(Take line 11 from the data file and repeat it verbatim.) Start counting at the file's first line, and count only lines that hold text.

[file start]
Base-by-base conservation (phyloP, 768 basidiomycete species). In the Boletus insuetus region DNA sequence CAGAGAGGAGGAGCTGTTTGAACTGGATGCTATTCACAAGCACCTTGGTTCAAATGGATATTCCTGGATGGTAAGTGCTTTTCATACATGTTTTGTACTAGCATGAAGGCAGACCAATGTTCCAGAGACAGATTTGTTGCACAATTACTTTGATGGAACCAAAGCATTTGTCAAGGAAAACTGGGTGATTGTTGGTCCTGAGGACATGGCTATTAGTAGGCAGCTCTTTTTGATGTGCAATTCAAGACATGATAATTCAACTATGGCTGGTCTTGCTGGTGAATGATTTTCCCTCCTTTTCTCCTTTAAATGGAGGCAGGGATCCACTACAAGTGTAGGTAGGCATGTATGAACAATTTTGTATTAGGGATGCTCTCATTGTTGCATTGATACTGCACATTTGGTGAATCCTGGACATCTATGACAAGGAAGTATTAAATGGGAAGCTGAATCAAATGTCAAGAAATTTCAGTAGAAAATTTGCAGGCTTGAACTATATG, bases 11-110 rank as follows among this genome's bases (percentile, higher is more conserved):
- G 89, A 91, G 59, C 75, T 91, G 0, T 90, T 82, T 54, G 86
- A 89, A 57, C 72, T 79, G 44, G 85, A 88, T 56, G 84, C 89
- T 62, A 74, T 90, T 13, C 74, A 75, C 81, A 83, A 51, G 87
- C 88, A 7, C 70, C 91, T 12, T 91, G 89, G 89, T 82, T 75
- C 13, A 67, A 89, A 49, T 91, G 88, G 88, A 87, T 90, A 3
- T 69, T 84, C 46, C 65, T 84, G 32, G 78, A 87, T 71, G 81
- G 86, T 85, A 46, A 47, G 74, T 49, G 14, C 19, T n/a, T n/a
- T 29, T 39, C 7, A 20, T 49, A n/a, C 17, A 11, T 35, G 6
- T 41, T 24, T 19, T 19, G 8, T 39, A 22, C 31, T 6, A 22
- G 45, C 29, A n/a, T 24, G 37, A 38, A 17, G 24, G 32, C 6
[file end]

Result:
- G 45, C 29, A n/a, T 24, G 37, A 38, A 17, G 24, G 32, C 6